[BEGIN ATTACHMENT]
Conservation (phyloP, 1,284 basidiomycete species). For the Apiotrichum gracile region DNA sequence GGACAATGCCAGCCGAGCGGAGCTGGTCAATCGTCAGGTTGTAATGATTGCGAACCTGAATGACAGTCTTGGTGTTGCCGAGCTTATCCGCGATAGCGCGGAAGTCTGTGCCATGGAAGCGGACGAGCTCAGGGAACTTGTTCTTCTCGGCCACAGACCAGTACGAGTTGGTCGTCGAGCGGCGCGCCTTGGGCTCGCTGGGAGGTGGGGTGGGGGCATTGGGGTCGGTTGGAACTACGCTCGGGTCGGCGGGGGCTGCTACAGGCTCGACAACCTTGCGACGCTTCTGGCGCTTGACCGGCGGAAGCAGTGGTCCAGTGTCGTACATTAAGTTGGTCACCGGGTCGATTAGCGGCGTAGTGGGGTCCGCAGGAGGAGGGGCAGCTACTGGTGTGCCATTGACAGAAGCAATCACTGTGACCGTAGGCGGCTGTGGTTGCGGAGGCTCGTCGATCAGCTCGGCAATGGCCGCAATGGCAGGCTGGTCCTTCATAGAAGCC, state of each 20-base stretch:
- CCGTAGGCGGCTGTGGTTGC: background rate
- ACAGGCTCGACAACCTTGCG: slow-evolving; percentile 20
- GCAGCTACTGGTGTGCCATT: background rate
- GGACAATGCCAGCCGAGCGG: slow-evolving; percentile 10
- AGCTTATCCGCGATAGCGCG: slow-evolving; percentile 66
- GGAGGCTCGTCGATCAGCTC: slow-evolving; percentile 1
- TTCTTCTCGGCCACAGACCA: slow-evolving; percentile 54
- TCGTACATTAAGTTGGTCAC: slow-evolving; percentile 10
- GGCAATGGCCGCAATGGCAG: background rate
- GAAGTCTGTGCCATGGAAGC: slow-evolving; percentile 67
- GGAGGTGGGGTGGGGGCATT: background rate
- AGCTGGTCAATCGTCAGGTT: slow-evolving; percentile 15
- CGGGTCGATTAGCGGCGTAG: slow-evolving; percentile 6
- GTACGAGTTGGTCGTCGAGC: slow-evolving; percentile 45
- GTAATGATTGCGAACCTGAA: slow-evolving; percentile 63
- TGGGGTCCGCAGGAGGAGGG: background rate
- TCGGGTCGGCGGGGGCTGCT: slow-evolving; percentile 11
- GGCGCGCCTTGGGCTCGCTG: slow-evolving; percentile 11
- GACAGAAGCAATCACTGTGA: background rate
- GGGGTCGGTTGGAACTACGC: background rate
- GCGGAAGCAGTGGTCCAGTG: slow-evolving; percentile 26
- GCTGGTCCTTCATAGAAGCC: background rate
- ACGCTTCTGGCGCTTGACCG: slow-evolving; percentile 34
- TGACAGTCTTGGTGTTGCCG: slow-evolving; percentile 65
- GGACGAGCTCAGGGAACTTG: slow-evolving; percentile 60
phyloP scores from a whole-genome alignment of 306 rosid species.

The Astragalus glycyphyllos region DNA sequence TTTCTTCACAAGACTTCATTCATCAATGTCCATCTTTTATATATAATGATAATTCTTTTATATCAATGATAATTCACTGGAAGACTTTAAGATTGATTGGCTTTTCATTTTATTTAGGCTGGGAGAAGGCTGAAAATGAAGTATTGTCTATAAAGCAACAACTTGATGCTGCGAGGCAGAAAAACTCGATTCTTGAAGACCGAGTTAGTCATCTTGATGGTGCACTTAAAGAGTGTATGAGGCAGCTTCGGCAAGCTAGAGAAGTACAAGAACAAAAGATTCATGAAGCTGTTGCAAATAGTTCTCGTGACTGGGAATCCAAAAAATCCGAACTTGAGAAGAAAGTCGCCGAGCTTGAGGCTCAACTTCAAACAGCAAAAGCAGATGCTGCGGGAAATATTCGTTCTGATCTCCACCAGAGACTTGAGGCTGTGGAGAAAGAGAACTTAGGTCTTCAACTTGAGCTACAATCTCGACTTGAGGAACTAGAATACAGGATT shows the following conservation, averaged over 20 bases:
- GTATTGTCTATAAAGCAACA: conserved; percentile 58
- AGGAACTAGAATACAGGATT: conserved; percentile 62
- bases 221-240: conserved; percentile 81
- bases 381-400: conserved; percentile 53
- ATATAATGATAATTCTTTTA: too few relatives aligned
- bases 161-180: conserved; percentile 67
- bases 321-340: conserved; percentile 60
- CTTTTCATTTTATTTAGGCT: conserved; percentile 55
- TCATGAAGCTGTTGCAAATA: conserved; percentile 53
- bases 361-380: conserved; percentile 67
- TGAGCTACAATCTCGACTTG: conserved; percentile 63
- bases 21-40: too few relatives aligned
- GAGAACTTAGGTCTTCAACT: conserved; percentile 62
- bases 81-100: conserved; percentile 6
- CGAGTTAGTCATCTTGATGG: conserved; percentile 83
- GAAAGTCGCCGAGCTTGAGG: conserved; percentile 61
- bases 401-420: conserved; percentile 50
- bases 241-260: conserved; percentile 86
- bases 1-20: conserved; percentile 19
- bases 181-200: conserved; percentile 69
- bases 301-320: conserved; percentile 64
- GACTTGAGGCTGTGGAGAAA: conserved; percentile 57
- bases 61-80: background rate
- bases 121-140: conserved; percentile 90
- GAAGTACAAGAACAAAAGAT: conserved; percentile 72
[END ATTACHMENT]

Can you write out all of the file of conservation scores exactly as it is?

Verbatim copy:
Conservation (phyloP, 1,284 basidiomycete species). For the Apiotrichum gracile region DNA sequence GGACAATGCCAGCCGAGCGGAGCTGGTCAATCGTCAGGTTGTAATGATTGCGAACCTGAATGACAGTCTTGGTGTTGCCGAGCTTATCCGCGATAGCGCGGAAGTCTGTGCCATGGAAGCGGACGAGCTCAGGGAACTTGTTCTTCTCGGCCACAGACCAGTACGAGTTGGTCGTCGAGCGGCGCGCCTTGGGCTCGCTGGGAGGTGGGGTGGGGGCATTGGGGTCGGTTGGAACTACGCTCGGGTCGGCGGGGGCTGCTACAGGCTCGACAACCTTGCGACGCTTCTGGCGCTTGACCGGCGGAAGCAGTGGTCCAGTGTCGTACATTAAGTTGGTCACCGGGTCGATTAGCGGCGTAGTGGGGTCCGCAGGAGGAGGGGCAGCTACTGGTGTGCCATTGACAGAAGCAATCACTGTGACCGTAGGCGGCTGTGGTTGCGGAGGCTCGTCGATCAGCTCGGCAATGGCCGCAATGGCAGGCTGGTCCTTCATAGAAGCC, state of each 20-base stretch:
- CCGTAGGCGGCTGTGGTTGC: background rate
- ACAGGCTCGACAACCTTGCG: slow-evolving; percentile 20
- GCAGCTACTGGTGTGCCATT: background rate
- GGACAATGCCAGCCGAGCGG: slow-evolving; percentile 10
- AGCTTATCCGCGATAGCGCG: slow-evolving; percentile 66
- GGAGGCTCGTCGATCAGCTC: slow-evolving; percentile 1
- TTCTTCTCGGCCACAGACCA: slow-evolving; percentile 54
- TCGTACATTAAGTTGGTCAC: slow-evolving; percentile 10
- GGCAATGGCCGCAATGGCAG: background rate
- GAAGTCTGTGCCATGGAAGC: slow-evolving; percentile 67
- GGAGGTGGGGTGGGGGCATT: background rate
- AGCTGGTCAATCGTCAGGTT: slow-evolving; percentile 15
- CGGGTCGATTAGCGGCGTAG: slow-evolving; percentile 6
- GTACGAGTTGGTCGTCGAGC: slow-evolving; percentile 45
- GTAATGATTGCGAACCTGAA: slow-evolving; percentile 63
- TGGGGTCCGCAGGAGGAGGG: background rate
- TCGGGTCGGCGGGGGCTGCT: slow-evolving; percentile 11
- GGCGCGCCTTGGGCTCGCTG: slow-evolving; percentile 11
- GACAGAAGCAATCACTGTGA: background rate
- GGGGTCGGTTGGAACTACGC: background rate
- GCGGAAGCAGTGGTCCAGTG: slow-evolving; percentile 26
- GCTGGTCCTTCATAGAAGCC: background rate
- ACGCTTCTGGCGCTTGACCG: slow-evolving; percentile 34
- TGACAGTCTTGGTGTTGCCG: slow-evolving; percentile 65
- GGACGAGCTCAGGGAACTTG: slow-evolving; percentile 60
phyloP scores from a whole-genome alignment of 306 rosid species.

The Astragalus glycyphyllos region DNA sequence TTTCTTCACAAGACTTCATTCATCAATGTCCATCTTTTATATATAATGATAATTCTTTTATATCAATGATAATTCACTGGAAGACTTTAAGATTGATTGGCTTTTCATTTTATTTAGGCTGGGAGAAGGCTGAAAATGAAGTATTGTCTATAAAGCAACAACTTGATGCTGCGAGGCAGAAAAACTCGATTCTTGAAGACCGAGTTAGTCATCTTGATGGTGCACTTAAAGAGTGTATGAGGCAGCTTCGGCAAGCTAGAGAAGTACAAGAACAAAAGATTCATGAAGCTGTTGCAAATAGTTCTCGTGACTGGGAATCCAAAAAATCCGAACTTGAGAAGAAAGTCGCCGAGCTTGAGGCTCAACTTCAAACAGCAAAAGCAGATGCTGCGGGAAATATTCGTTCTGATCTCCACCAGAGACTTGAGGCTGTGGAGAAAGAGAACTTAGGTCTTCAACTTGAGCTACAATCTCGACTTGAGGAACTAGAATACAGGATT shows the following conservation, averaged over 20 bases:
- GTATTGTCTATAAAGCAACA: conserved; percentile 58
- AGGAACTAGAATACAGGATT: conserved; percentile 62
- bases 221-240: conserved; percentile 81
- bases 381-400: conserved; percentile 53
- ATATAATGATAATTCTTTTA: too few relatives aligned
- bases 161-180: conserved; percentile 67
- bases 321-340: conserved; percentile 60
- CTTTTCATTTTATTTAGGCT: conserved; percentile 55
- TCATGAAGCTGTTGCAAATA: conserved; percentile 53
- bases 361-380: conserved; percentile 67
- TGAGCTACAATCTCGACTTG: conserved; percentile 63
- bases 21-40: too few relatives aligned
- GAGAACTTAGGTCTTCAACT: conserved; percentile 62
- bases 81-100: conserved; percentile 6
- CGAGTTAGTCATCTTGATGG: conserved; percentile 83
- GAAAGTCGCCGAGCTTGAGG: conserved; percentile 61
- bases 401-420: conserved; percentile 50
- bases 241-260: conserved; percentile 86
- bases 1-20: conserved; percentile 19
- bases 181-200: conserved; percentile 69
- bases 301-320: conserved; percentile 64
- GACTTGAGGCTGTGGAGAAA: conserved; percentile 57
- bases 61-80: background rate
- bases 121-140: conserved; percentile 90
- GAAGTACAAGAACAAAAGAT: conserved; percentile 72